Picasso's Les Femmes d'Alger Version O (1955) has sold for a world record sum of $179.3m at Christie's New York.
It smashed the previous art auction record, set at $142m for Francis Bacon's Three Studies for a Portrait of Lucian Freud, by 26.2%.
As one of the largest and most high profile works by Picasso still available on the open market, its May 11 sale was hotly anticipated.
Jussi Pylkkanen, Christie's global president, commented: "From the moment that we announced the sale, global collectors embraced the concept and were prepared to consign masterpieces to the auction…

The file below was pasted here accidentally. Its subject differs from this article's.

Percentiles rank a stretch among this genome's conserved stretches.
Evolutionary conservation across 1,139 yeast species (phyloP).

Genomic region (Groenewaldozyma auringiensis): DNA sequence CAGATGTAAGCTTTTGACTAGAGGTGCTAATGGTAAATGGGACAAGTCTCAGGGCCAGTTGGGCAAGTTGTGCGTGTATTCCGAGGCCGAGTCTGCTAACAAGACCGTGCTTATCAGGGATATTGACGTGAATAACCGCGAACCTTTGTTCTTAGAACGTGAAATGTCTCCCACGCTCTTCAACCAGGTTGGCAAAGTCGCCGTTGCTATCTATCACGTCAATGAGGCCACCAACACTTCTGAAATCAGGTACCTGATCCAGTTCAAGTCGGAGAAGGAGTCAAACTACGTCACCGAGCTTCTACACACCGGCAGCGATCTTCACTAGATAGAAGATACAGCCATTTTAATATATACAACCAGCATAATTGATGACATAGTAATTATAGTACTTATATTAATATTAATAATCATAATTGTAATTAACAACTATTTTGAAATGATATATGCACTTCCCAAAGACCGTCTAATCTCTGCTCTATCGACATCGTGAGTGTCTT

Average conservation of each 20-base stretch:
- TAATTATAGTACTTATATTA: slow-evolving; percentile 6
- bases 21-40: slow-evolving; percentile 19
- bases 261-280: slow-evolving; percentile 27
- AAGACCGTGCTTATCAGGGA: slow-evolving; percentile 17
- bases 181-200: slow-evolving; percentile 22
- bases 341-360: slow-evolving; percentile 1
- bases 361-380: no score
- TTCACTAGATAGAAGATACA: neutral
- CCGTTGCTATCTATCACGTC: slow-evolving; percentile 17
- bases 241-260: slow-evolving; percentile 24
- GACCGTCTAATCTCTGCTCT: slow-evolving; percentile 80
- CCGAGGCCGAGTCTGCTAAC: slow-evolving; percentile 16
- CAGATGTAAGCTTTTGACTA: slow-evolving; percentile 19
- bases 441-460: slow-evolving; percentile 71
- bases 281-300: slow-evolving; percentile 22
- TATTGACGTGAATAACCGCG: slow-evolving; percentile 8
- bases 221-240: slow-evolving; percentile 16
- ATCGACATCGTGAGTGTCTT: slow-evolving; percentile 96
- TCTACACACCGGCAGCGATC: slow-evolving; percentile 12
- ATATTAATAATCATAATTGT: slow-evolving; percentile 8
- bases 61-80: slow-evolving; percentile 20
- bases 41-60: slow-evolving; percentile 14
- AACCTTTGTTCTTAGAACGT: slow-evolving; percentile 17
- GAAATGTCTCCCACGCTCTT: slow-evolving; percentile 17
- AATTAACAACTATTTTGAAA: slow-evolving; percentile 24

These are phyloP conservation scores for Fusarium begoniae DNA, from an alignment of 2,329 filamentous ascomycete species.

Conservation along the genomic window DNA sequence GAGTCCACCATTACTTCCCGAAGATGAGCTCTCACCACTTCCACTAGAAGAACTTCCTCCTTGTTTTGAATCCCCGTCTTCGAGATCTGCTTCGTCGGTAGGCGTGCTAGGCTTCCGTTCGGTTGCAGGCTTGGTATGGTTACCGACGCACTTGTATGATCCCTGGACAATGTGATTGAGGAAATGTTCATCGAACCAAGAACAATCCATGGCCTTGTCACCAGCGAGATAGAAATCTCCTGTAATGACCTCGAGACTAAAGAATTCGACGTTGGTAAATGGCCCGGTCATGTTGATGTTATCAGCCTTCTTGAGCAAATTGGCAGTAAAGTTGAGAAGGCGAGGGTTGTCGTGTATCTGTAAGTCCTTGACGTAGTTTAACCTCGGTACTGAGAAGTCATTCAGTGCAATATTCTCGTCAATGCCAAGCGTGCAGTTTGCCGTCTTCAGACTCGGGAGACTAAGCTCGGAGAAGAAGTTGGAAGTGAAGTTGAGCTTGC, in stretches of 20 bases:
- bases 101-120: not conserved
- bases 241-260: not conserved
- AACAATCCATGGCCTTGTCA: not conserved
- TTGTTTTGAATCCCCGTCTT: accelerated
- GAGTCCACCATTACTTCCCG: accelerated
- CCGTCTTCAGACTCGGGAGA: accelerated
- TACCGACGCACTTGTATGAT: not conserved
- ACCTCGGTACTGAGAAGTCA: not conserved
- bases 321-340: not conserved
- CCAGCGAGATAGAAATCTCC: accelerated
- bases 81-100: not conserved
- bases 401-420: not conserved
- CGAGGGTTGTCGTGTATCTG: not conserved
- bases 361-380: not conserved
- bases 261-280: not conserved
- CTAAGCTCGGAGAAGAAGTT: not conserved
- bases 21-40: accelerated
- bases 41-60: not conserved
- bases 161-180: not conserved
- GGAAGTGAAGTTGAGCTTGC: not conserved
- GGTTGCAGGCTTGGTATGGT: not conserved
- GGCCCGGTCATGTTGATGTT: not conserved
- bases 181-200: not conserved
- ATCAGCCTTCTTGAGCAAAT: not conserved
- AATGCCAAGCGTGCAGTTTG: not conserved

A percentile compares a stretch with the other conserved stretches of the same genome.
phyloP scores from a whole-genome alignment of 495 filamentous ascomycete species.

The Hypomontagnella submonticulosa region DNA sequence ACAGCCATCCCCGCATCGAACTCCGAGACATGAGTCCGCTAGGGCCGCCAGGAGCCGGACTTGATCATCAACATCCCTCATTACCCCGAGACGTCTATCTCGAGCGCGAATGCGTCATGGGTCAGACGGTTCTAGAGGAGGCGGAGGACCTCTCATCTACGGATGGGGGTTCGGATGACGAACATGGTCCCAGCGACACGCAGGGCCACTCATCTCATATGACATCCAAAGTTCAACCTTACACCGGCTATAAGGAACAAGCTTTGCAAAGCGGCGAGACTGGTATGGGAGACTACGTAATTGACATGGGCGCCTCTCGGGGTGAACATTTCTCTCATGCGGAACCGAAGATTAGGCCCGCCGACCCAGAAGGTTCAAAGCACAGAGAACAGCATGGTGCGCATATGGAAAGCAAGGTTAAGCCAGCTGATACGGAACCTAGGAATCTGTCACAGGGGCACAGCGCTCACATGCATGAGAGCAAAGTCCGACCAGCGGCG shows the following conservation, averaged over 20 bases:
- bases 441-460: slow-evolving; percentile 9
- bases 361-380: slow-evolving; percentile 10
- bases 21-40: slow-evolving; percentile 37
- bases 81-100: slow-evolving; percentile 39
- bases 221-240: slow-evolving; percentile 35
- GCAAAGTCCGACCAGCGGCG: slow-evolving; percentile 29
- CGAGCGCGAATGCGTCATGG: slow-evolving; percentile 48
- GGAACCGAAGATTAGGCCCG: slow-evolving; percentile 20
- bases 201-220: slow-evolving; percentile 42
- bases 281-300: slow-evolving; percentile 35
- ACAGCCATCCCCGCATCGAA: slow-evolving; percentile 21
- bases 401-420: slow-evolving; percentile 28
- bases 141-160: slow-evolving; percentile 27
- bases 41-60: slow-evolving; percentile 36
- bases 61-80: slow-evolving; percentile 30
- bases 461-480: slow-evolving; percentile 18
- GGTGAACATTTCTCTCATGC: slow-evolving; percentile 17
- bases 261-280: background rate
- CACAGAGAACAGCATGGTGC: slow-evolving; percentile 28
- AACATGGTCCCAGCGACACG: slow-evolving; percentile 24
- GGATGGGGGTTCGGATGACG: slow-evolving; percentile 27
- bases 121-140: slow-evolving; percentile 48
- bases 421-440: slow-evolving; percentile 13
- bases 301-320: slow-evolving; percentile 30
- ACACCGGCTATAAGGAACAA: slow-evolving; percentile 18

"We have entered a new era of the art market where collectors from all parts of the world compete for the very best across categories, generating record prices at levels we have never seen before."
The reason for the spectacular rise in the value of these works is in large part due to the growing use of works of art as low tax investment pieces by the super rich.
The rise in wealth concentration around the world makes it likely that prices for the best works of art will continue on their upward trajectory indefinitely.
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